Dosage and administration

Tetracycline should be given on an empty stomach, either 1 hour before or 1.5 hours after a meal in order to increase absorption.

Adults and children over 8 years: 250 mg orally four times daily for 4-8 weeks, followed by 250 mg twice daily until the lesions are cleared. In patients with severe, recalcitrant acne, the initial dose may need to be increased up to 2 g daily. Treatment may need to be continued for 6 months or more.


• Known hypersensitivity.

• Pre-existing severe hepatic or renal damage.

• Age under 8 years, since skeletal deposition can result in retardation of bone growth, hypoplasia of dental enamel and permanent brown discoloration of teeth.

• Pregnancy.


Troublesome oesophagitis may be averted if the patient sits or stands up while swallowing capsules or tablets, and washes them down immediately with a glass of water. Capsules and tablets should not be taken with milk or with magnesium or aluminium salts since these impair the absorption of tetracycline.

Tetracycline should be withdrawn if infective diarrhoea occurs. Suprainfection of the bowel with resistant organisms can result in potentially fatal staphylococcal enteritis and pseudo-membranous colitis.

Time-expired tetracycline capsules or tablets should be discarded. Degraded tetracycline has been reported to induce renal dysfunction indistinguishable from the Fanconi syndrome and skin lesions similar to those of systemic lupus erythematosus.

Use in pregnancy

Tetracycline is contraindicated in pregnancy. It impairs skeletal calcification in the fetus and can result in abnormal osteogenesis and hypoplasia of dental enamel.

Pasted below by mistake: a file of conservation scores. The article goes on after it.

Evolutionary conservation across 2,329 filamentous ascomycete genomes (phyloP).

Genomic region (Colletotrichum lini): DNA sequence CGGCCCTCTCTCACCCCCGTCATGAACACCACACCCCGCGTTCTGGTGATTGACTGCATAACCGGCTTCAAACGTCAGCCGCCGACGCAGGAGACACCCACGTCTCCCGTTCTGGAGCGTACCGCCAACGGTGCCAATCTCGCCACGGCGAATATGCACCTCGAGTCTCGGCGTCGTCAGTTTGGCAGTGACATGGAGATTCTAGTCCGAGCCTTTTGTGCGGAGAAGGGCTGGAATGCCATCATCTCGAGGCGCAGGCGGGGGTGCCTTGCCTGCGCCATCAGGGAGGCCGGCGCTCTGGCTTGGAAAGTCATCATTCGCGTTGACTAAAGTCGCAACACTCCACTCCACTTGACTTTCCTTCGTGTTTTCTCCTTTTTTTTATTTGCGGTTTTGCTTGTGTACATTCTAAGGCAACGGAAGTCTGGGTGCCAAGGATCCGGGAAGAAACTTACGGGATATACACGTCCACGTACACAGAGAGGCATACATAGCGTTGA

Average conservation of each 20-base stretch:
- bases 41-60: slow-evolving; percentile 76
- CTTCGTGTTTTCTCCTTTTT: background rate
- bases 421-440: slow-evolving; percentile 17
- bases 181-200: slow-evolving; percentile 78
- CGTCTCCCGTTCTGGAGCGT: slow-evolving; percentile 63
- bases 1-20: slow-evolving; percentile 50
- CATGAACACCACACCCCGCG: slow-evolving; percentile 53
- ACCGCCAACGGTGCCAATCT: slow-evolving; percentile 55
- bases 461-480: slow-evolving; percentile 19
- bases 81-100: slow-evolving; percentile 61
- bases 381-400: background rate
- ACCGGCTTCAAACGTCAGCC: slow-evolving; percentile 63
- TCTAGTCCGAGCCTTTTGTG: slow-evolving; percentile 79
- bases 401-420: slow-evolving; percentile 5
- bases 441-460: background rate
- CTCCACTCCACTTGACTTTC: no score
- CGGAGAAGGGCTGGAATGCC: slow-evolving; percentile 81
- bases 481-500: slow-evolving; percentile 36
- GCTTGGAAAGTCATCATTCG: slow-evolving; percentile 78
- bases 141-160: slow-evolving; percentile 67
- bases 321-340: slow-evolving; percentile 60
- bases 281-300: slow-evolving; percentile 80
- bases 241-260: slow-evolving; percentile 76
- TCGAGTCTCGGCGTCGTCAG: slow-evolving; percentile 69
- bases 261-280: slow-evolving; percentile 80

Adverse effects

Gastrointestinal irritation is common, as is depletion of the normal bowel flora, permitting overgrowth of resistant organisms. Irritative diarrhoea should be differentiated from enteritis due to suprainfection, particularly with coagulase-positive staphylococci, and from pseudomembranous colitis due to Clostridium difficile. Overgrowth of resistant Candida species can also occur and vaginal candidosis is a common side-effect of tetracycline therapy.

Phototoxic reactions occasionally result in porphyria-like skin changes and pigmentation of the nails.

Pre-existing renal insufficiency may be aggravated. Acute renal failure and transient diabetes insipidus have been reported.

Transient depression of bone growth is largely reversible, but discoloration of teeth and enamel hypoplasia are permanent.

Hypersensitivity reactions are rare. Morbilliform rashes, urticaria, fixed drug eruptions, exfoliative dermatitis, cheilosis, glossitis, pruritus and vaginitis are described. Angioedema, anaphylaxis and pseudotumour cerebri have been reported.

Drug interactions

The action of oral anticoagulants may be potentiated. Severe renal failure has been reported in patients who have received a halogenated anaesthetic agent while taking tetracyclines.


Capsules and tablets should be kept in well-closed containers, protected from light.